Monday, October 24, 2011

Paralegal Ethics: How to Build an Ethical Wall

ABA Model Rules 1.7 through 1.10 prohibit attorneys from representing clients with adverse interests. The adverse position creates a conflict of interest.
Conflict situations apply paralegals and to all other nonlawyers employees as well as attorneys so you need to be aware of conflict rules.

These rules are especially important when you change jobs, moving from one law firm to another.
Consider this fictional situation:
Jessica, a paralegal in Anytown, USA who has worked as a paralegal at Mega Lawyers for 5 years. She has decided to apply for a job at The Faraday Firm, also located in Anytown. 
Mega Lawyers represents PeeWee Cosmetics in litigation against the Goliath Corporation, a client of The Faraday Firm. 
Jessica worked on this case at Mega Lawyers. If she is hired by The Faraday Firm, she has a conflict of interest. If she is not screened from the case there, Mega Lawyers may object and move to have The Faraday Firm disqualified.
The Faraday Firm has choices:
(1) decline to hire Jessica;
(2) request Mega Lawyer’s consent to Jessica's hiring and screen her from all contact with the case; or
(3) hire Jessica without Mega Lawyer’s consent but set up a screen if that’s permitted in Anytown’s jurisdiction.
Jessica really wants to leave Mega Lawyers. The Faraday Firm wants to hire her. Screening Jessica from the PeeWee Cosmetics v Goliath Corporation is the most effective choice. 
A “screen” refers to actions taken by the firm to keep the employee with the conflict from any contact with the case or communicating about the case with anyone else in the firm.  The screen is most commonly called an ethical wall or a cone of silence.
The screen must be put in place or the firm risks disqualification.  It must effectively protect the client’s confidential information. Basically, the following are required to screen Jessica or any paralegal in this situation:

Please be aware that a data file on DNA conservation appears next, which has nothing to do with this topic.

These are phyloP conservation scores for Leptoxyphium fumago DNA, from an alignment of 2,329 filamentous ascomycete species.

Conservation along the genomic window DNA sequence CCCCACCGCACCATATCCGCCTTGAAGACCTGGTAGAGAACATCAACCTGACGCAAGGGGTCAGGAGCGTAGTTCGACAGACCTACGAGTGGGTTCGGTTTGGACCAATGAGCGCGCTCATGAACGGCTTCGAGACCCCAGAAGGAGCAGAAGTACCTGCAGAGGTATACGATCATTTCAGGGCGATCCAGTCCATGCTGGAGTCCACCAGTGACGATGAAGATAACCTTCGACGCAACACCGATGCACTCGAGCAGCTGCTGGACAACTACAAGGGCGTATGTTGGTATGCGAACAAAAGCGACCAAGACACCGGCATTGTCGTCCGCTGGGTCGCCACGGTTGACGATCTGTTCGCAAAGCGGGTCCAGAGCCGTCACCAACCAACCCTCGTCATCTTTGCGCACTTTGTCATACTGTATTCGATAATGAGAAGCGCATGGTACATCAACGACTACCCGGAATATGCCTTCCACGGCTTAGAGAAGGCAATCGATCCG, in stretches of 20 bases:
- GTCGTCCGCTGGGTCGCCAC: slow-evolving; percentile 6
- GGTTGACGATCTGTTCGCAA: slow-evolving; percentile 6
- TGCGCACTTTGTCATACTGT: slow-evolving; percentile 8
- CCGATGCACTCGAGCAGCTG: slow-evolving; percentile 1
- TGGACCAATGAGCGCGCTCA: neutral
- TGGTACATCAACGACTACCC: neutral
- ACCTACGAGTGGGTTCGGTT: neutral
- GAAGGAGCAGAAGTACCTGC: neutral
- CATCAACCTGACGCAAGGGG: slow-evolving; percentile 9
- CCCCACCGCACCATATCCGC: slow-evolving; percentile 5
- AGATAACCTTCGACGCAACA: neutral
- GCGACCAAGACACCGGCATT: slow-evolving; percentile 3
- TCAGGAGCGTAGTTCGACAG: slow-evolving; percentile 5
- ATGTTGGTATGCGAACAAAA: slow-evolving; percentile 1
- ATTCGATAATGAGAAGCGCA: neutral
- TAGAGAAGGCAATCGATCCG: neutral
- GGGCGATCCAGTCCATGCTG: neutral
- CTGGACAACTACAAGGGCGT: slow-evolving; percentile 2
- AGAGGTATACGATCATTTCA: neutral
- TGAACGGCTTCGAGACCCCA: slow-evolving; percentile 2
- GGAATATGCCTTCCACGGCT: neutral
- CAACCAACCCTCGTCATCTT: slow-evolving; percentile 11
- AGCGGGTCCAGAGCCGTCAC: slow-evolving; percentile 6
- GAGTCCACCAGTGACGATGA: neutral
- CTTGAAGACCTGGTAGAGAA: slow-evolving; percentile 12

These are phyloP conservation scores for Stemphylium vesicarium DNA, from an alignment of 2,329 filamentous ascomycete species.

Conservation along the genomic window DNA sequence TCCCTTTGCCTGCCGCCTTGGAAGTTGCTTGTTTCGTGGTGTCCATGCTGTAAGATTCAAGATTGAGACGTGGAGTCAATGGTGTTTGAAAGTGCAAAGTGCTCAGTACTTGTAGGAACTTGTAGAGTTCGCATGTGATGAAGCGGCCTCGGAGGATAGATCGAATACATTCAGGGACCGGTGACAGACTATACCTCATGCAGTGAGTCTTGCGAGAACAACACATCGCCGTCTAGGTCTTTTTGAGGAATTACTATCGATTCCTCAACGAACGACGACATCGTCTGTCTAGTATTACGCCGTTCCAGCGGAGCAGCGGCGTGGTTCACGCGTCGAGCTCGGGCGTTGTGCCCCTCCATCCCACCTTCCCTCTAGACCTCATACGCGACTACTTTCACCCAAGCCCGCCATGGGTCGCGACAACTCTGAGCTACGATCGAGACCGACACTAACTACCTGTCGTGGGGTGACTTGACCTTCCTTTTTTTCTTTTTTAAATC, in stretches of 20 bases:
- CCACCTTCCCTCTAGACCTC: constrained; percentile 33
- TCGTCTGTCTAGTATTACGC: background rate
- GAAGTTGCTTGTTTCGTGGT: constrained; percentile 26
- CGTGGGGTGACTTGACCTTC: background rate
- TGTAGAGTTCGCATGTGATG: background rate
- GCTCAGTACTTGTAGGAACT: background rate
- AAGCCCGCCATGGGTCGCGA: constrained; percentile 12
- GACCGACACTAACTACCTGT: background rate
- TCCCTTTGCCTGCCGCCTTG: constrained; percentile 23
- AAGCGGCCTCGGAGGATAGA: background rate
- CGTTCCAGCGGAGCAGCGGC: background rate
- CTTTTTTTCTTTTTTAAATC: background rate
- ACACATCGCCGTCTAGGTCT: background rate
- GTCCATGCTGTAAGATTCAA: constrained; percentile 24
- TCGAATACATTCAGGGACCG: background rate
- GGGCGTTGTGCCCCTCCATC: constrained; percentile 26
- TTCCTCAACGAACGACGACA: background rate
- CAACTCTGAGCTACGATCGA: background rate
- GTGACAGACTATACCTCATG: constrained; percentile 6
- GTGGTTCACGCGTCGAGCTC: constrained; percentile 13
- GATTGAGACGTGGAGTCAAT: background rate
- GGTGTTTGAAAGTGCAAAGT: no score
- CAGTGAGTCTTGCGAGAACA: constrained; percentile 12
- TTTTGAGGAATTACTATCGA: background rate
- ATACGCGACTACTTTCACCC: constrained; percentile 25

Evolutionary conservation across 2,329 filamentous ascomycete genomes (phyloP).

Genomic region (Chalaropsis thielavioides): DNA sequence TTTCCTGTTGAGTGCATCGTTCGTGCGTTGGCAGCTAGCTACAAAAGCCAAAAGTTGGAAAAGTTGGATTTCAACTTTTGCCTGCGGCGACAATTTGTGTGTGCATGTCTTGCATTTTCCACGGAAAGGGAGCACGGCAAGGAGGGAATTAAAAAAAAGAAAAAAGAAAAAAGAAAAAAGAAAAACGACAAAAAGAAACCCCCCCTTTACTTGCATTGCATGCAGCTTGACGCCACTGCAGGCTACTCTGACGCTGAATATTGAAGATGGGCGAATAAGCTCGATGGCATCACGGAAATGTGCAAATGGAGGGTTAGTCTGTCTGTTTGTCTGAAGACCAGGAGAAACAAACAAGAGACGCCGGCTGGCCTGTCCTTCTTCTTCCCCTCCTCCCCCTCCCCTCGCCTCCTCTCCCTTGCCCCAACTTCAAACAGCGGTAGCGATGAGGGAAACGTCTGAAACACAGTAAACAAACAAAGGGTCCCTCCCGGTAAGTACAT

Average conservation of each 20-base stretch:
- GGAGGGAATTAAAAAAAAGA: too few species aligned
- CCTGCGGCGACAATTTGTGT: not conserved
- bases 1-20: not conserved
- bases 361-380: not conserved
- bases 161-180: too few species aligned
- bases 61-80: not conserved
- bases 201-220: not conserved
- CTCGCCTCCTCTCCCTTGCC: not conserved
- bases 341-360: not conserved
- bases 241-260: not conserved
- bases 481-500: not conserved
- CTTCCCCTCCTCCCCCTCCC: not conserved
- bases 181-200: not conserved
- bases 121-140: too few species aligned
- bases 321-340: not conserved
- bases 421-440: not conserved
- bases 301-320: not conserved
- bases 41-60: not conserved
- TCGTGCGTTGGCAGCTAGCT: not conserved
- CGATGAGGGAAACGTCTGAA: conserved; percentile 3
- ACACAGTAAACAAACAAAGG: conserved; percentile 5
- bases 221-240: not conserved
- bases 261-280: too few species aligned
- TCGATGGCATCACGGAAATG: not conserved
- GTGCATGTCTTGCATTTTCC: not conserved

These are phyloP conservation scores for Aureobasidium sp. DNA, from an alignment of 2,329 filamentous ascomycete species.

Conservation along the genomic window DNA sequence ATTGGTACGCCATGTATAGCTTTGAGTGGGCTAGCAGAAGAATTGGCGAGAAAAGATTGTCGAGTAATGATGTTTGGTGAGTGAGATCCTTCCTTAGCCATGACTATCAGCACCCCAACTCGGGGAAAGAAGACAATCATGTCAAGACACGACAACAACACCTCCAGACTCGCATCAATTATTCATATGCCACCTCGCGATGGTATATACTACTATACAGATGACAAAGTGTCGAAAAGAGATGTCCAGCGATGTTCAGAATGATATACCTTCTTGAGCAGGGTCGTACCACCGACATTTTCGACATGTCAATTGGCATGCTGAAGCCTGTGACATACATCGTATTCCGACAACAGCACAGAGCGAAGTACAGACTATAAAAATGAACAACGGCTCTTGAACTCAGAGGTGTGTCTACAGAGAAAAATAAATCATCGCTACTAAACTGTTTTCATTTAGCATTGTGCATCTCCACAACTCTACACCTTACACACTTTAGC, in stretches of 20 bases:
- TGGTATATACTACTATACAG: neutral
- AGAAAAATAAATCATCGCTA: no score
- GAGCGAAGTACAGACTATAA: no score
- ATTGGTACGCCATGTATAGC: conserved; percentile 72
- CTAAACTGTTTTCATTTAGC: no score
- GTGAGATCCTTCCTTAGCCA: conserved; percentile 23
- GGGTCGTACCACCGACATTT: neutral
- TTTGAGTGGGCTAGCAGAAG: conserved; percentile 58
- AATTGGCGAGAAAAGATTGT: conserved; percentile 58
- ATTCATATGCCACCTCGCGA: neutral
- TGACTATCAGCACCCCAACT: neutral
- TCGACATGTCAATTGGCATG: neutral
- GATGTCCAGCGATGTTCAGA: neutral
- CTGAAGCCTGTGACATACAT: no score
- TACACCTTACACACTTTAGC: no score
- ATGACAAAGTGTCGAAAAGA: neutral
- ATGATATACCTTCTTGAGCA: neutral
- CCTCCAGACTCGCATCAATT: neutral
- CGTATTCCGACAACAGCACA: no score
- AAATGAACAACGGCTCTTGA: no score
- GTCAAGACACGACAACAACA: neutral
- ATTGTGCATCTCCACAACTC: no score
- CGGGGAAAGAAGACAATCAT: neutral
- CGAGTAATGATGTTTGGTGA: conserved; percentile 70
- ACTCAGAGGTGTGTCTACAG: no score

• Give written notice regarding the conflict to everyone at The Faraday Firm that explains the conflict and that the Jessica cannot work on the case, access documents or information about the case, or talk with anyone about the case. Note: It’s best to have these policies in place before any issue arises.
  • Instruct Jessica, in writing, not to work further on this case, not to access related documents, and not to disclose any information.
  • Flag files and store them in a secure area where Jessica can’t accidentally access them.
  • Jessica must sign an agreement not to divulge any confidential information about the case and not discuss the case with anyone.
For more information regarding law firm disqualification due to the paralegal's possession of attorney-client confidences, see In Re Guaranty Insurance Services, Inc., Relator (No. 10-0364), where the Texas Supreme Court, on July 1, 2011 handed down a decision granting mandamus relief and directing the trial court to vacate its order granting the motion to disqualify. The Court’s Opinion cites many interesting cases.

Your challenge:
Investigate the rules in your jurisdiction regarding the use of a screen for employees with conflicts. Be sure your firm has policies in place to handle a screen when a conflict issue arises. Last, when you change jobs be sure to disclose all the cases you’ve worked on to your new employer...this includes that a conflicts check can be performed and a screen can be put in place to protect those cases.

In theory, Ethical Walls are far from infallible because they rely on the honor system: the information is only restricted by the discretion and meticulousness of the parties involved. For this reason, you must respect any screening that is put in place. Quite frankly, your job and the future of your firm depend on that.
© 2011 Vicki Voisin, Inc.

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